The Master Sinfonia Chamber Orchestra, under the baton of Music Director David Ramadanoff, took on works by three of the master composers of the early 20th century last weekend. I heard Sunday’s performance at the Los Altos United Methodist Church.
First up was Carl Nielsen. This greatest of all modern Danish composers still has a ways to go in acquiring international fame, but his output contains some real gems. His work was actually the most tuneful and easily appreciated one on the program.
This was the Helios Overture, written during a vacation in sunny Greece. Depicting the sun’s rise, progress across the sky, and fall, it breaks at its height into a swinging energy typical of Nielsen’s style. The orchestra captured this bounce and enthusiasm, giving the audience a sense of Nielsen’s music I hope they’ll use to explore further.
The other two works were written by Europeans — one Hungarian, one Russian — who had sought refuge in the United States during World War II.
Béla Bartók’s Third Piano Concerto is the piece he fell just short of completing at the time of his death in 1945 (A friend and fellow composer inked in what little remained to be done). Though much of Bartók’s music is extremely gnarly, this concerto matches the Concerto for Orchestra, which immediately predates it, in being regular in form and accessible in content while remaining distinctly modern in style.
Hélène Wickett, the pianist, played the Bartók with smooth and evenly-balanced lyricism, emphasizing the charm and beauty of this music. The finale was especially lively and inviting.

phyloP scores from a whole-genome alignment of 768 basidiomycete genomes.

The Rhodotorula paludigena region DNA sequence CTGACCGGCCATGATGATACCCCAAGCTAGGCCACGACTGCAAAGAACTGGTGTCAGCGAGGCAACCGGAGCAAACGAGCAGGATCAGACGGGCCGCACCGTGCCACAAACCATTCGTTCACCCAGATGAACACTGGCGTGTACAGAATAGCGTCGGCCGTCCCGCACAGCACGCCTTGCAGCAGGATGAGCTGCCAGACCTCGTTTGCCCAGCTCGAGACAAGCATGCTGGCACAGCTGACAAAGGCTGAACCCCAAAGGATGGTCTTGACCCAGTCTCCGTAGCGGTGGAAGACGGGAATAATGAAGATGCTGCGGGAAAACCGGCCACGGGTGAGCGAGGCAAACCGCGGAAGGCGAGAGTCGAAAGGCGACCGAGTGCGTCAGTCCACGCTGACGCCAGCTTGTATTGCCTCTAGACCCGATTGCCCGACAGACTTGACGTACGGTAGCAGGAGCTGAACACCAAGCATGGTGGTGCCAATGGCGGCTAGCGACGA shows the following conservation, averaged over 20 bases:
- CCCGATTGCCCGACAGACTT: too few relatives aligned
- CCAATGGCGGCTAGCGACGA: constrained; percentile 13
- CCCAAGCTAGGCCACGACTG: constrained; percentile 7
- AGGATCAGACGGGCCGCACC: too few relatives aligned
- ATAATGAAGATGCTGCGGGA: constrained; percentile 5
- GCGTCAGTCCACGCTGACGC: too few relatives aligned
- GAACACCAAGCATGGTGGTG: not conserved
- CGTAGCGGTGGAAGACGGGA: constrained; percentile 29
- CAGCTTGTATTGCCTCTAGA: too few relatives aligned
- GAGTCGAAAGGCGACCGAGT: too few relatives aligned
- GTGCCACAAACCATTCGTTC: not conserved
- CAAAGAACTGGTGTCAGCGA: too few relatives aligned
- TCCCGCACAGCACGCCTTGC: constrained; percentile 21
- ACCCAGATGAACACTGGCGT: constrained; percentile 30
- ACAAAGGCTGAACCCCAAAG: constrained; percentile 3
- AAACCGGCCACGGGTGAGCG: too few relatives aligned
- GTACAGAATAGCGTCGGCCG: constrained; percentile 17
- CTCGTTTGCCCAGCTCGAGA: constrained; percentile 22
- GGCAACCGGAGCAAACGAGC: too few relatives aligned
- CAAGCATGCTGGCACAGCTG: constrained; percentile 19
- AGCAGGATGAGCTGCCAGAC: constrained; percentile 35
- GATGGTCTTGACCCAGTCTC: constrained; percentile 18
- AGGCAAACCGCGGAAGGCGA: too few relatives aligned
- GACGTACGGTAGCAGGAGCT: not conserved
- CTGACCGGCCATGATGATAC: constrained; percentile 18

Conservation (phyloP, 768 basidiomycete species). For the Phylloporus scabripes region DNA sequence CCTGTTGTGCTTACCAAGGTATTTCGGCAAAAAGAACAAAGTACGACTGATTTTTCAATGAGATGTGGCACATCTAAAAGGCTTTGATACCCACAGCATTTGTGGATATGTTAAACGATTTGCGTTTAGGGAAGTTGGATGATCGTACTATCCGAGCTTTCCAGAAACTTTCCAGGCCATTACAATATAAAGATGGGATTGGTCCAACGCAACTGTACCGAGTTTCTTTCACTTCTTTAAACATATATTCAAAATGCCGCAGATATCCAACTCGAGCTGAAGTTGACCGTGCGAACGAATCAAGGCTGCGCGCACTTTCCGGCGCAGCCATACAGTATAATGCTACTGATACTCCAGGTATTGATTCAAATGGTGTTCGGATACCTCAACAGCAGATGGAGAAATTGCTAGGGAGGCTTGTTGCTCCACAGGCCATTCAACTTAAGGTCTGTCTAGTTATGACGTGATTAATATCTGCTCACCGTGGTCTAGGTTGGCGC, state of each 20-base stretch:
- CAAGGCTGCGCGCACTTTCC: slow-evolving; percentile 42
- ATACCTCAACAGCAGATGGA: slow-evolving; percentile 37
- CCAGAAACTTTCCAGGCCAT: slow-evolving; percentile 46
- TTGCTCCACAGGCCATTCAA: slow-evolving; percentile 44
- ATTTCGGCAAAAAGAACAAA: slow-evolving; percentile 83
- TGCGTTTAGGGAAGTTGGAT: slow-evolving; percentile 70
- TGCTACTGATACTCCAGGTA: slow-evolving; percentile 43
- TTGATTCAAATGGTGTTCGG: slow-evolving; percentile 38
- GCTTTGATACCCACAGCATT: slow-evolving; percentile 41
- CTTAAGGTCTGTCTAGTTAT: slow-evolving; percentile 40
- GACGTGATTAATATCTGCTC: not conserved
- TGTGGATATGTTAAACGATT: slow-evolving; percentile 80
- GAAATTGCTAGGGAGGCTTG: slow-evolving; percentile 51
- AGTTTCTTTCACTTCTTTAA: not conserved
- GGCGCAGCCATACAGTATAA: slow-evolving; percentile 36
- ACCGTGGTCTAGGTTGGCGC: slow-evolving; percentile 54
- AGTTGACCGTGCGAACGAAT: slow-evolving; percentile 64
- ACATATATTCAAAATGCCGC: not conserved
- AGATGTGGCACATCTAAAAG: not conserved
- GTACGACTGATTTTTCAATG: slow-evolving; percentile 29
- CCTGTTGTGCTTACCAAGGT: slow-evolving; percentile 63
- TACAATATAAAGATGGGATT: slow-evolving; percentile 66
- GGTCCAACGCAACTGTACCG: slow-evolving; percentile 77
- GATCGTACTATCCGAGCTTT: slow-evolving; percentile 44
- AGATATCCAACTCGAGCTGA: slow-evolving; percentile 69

The greatest performing challenge of the program was Igor Stravinsky’s Symphony in Three Movements, perhaps the most popular of his later works. Stravinsky usually claimed to write completely abstract music, but he admitted that World War II newsreels had inspired some of his symphony. It has the jerky, spasmodic rhythms of badly-cut films of soldiers marching.
In fact, typically of Stravinsky, the rhythms in the symphony are constantly changing and extremely complex. A non-professional orchestra might need to be forgiven a lot in a work such as this. But pleasingly, the Master Sinfonia had strong command of these rhythms. Especially in the lively Overture movement and the calmer Andante, the crisp pungency of Stravinsky came outstandingly through.
Master Sinfonia’s next program, on March 12 and 13, will show another side of early 20th century music with alluring works by three French composers, Maurice Ravel, Francis Poulenc and Arthur Honegger, plus J. S. Bach’s Brandenburg Concerto No. 5 and a neo-Baroque work by Edvard Grieg.
Then, on April 23 and 24, the Sinfonia will reveal the beauty to be found in works by great living composers, Arvo Pärt and Jennifer Higdon, pairing these with Brahms’ Symphony No. 4, a controversial work when it was new.
Master Sinfonia concerts are given on Saturday evenings in Portola Valley and Sunday afternoons in Los Altos.